By Ministry of Education
In January 2017 when the newly sworn-in President of Ghana, Nana Addo Dankwa Akufo-Addo, named his first set of ministers, there were surprise elements in the list but there was one particular person that many wondered why he was placed at a particular ministry.
Dr Matthew Opoku Prempeh was that person who many, hitherto his ministerial appointment, wondered why an accomplished medical doctor many tipped right for the Ministry of Health was rather put in charge of Ministry of Education.
Today, the President of the Republic is being hailed in vindication, for making that important choice of Dr Prempeh as the man to handle and monumentally transform the country’s education sector in his first term; a job the medic did to perfection.
The Manhyia South Member of Parliament, popularly called ‘Napo’ has made history as he left a Golden Legacy at the education sector through hard work and commitment to duty especially so, in the prosecution of his government’s flagship project of Free Senior High School.
Starting his work on the right footage of gathering a team of reliable and experienced Directors as well as resolved workforce that he consistently dragged along, Napo ensured that the grounds were properly prepared for the smooth take-off of President Nana Addo-Dankwa Akufo-Addo’s brainchild Free SHS programme.
In September 2017, the most talked-about Free SHS took off with Dr Prempeh in its driving-seat, to ensure its success; which means that he had to brace himself up to face anticipated challenges than could come with the programme which was first of its kind in the country.
In it, every Ghanaian child placed into a public second cycle institution by the Computerized School Selection and Placement System (CSSPS) during the 2017 school placement season was eligible to enjoy Free SHS.
The government absorbed all fees as approved by the Ghana Education Service (GES) Council for 353, 053 students made up of 113, 622 Day students and 239, 431 Boarding Students.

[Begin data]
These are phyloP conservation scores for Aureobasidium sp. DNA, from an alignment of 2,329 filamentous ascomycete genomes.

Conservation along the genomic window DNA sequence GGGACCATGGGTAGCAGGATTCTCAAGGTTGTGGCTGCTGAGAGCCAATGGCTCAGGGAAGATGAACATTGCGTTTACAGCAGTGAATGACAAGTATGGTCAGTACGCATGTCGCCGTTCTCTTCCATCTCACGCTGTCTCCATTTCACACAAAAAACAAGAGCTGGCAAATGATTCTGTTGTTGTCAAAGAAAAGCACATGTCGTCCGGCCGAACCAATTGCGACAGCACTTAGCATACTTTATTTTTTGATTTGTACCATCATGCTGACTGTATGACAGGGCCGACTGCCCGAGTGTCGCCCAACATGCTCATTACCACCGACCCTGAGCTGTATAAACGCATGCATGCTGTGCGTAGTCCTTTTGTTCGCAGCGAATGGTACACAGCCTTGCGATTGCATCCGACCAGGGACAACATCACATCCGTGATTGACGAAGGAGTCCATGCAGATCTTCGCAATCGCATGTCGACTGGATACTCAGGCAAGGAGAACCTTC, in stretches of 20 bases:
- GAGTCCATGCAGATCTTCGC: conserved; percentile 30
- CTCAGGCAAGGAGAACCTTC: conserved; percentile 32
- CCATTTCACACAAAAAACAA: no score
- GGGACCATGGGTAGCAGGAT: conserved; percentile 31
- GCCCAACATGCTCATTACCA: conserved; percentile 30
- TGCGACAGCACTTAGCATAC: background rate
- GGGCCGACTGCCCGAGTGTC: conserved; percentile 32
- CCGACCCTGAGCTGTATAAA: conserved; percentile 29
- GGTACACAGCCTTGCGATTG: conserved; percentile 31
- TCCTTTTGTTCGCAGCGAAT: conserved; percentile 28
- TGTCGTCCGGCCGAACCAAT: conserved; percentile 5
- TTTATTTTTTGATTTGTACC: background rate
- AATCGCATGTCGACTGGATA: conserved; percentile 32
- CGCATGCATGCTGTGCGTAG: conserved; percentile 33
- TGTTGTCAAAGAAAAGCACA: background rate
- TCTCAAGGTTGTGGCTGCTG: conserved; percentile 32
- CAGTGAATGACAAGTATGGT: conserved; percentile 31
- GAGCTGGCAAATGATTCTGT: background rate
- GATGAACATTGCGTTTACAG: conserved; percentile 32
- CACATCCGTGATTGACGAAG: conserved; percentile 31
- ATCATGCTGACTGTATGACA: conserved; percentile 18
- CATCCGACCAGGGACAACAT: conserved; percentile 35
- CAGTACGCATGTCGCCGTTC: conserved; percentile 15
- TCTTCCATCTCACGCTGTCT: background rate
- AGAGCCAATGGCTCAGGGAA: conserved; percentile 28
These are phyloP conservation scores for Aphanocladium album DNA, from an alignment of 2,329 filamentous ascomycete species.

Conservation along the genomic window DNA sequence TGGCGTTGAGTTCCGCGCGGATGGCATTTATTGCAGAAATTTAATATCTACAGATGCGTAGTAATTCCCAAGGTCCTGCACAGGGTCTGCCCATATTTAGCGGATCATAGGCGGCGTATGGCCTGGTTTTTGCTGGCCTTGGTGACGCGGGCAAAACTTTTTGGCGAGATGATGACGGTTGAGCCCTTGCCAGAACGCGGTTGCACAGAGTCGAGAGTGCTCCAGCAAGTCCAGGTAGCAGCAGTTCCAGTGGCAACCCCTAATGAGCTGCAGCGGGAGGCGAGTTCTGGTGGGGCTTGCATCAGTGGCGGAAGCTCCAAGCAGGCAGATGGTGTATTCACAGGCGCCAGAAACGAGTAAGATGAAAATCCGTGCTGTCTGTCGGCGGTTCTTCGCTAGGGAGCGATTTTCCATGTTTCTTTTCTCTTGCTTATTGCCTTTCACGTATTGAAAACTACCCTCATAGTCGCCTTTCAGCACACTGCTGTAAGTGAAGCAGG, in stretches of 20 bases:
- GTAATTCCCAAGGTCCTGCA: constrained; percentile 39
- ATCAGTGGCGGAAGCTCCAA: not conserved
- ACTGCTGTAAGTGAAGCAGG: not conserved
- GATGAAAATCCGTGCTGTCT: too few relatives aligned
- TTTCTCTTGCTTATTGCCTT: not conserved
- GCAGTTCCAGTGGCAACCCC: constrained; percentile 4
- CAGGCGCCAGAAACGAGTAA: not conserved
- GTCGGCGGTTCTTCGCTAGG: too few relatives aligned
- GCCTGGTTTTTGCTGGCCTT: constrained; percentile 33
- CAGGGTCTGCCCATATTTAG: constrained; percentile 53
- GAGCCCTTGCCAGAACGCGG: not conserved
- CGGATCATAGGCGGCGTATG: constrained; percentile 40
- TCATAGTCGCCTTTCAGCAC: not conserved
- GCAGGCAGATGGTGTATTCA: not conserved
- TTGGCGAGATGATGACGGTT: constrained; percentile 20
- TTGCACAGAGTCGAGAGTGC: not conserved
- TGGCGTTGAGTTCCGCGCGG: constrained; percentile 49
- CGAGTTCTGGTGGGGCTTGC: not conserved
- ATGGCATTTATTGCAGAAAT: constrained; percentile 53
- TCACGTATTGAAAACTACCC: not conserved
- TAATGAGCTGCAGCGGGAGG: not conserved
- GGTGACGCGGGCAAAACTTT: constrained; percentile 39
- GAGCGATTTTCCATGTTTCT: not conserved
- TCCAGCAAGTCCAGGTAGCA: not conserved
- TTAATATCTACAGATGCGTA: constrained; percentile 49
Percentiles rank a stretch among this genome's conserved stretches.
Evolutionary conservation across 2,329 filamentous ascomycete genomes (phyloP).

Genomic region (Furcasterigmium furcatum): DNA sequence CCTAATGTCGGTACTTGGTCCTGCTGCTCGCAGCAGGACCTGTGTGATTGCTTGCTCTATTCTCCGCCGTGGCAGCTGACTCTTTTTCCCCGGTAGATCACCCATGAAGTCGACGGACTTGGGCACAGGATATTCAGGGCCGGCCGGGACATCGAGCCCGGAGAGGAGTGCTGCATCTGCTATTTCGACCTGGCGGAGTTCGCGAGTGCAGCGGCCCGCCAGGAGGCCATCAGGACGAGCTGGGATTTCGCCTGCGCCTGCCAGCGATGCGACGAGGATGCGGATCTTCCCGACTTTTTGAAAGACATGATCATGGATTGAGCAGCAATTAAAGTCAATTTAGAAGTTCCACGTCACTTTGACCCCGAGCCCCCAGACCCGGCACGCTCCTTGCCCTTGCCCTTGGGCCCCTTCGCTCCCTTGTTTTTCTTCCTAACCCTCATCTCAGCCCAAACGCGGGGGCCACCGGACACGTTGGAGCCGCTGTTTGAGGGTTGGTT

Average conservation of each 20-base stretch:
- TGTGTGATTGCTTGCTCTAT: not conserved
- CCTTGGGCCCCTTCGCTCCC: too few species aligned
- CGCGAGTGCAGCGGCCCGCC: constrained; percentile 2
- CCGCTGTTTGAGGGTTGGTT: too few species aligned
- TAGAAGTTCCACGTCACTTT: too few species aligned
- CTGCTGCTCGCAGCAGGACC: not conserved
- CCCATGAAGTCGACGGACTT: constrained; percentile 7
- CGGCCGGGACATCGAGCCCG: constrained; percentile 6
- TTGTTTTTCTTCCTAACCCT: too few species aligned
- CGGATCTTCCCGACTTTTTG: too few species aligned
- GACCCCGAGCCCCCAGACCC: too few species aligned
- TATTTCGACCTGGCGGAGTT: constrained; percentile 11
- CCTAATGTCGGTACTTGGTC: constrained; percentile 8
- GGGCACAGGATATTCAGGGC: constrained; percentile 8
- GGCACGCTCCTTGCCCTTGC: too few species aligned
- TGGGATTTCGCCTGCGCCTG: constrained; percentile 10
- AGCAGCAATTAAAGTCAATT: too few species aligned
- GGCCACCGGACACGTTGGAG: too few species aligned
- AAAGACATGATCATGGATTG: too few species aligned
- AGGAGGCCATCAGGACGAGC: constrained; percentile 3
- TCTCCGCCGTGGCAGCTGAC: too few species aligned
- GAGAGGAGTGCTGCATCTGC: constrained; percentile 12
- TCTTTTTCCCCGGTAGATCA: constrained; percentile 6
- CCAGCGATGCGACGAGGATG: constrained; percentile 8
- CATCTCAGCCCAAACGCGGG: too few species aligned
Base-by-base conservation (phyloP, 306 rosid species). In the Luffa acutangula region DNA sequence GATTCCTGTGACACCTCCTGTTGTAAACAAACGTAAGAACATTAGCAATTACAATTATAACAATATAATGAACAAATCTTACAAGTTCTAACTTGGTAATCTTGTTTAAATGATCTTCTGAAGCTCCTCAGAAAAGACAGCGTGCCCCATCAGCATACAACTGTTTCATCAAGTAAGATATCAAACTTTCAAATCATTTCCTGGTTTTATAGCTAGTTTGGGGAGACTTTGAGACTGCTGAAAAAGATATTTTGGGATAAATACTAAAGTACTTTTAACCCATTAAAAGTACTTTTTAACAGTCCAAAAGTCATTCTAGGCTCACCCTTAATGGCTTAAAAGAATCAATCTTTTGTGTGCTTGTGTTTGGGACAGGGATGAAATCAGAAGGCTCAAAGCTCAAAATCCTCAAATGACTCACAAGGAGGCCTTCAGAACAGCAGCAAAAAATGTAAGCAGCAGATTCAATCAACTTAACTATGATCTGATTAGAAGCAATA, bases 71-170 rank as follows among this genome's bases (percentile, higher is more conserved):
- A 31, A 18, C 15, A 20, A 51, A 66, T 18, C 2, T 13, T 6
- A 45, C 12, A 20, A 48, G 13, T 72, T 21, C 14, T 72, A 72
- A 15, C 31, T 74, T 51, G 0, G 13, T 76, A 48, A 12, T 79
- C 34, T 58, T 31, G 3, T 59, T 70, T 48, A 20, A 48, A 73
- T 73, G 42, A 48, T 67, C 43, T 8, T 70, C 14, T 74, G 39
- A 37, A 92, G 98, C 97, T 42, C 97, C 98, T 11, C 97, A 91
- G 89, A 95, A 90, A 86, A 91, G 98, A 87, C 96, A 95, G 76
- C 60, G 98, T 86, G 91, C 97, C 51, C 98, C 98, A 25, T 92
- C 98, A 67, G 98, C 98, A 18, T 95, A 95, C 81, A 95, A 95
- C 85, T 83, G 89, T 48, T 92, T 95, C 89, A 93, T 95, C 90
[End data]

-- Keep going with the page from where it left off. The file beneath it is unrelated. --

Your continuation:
The first batch of students under the programme, have thus graduated; and currently, a total Free SHS enrolment stands at 1,199,750 students with government spending over GH¢ 2.2 billion, since the launch of the programme.
Politics of Free SHS
The flagship programme of the government which was virtually accepted by all Ghanaians became a huge ‘political animal’ and that propelled Dr Prempeh and his team to devise strategies to deal effectively with teething problems that reared their ugly heads following the introduction of the Free SHS.
The bastardization of the programme from certain quarters would not deter Dr Prempeh, but rather buoyed him on as he dealt with various category of problems, one after the other.
The Double-Track System under which students went to school in batches was settled on, to make sure that no student was left behind and that made the whole programme more effective, although it was criticised in certain quarters.
Passionate about the success of the Free SHS, Dr Prempeh and the GES Council came out with well-thought-out plans, including the cancellation of Parents-Teachers Association (PTA) dues, as it was considered, the means of preventing certain students from enjoying the Free SHS.
The West African Examinations Council (WAEC)-organized West Africa Senior School Certificate Examination (WASSCE) of the pioneer beneficiaries of the Free SHS released in 2020, revealed the students performed far better under the flagship programme of the government as compared to previous years’ results.
In English and Mathematics, for instance, the last three years saw a steady rise, each year, in the percentage of students obtaining A1-C6. In English, the figure rose from 46.8 per cent in 2018 to 49.1 per cent in 2019 and to 57.3 per cent in 2020, whilst Mathematics saw a rise from 38.2 per cent in 2018 t0 64.2 per cent in 2019 and to 65.7 per cent in 2020.
Significantly, 2020 was the only year in the last six years that more than 50% of candidates have scored between A1 and C6 in each of the four core subjects.
Dr Prempeh was deeply involved in motivating the teachers’ front and formed special relationship with heads of public SHSs to enable the education ministry appreciate problems that schools were going through.
No wonder countries, including Kenya had to travel to Ghana to learn how the Free SHS was moving on smoothly, under the sterling leadership of Dr Prempeh.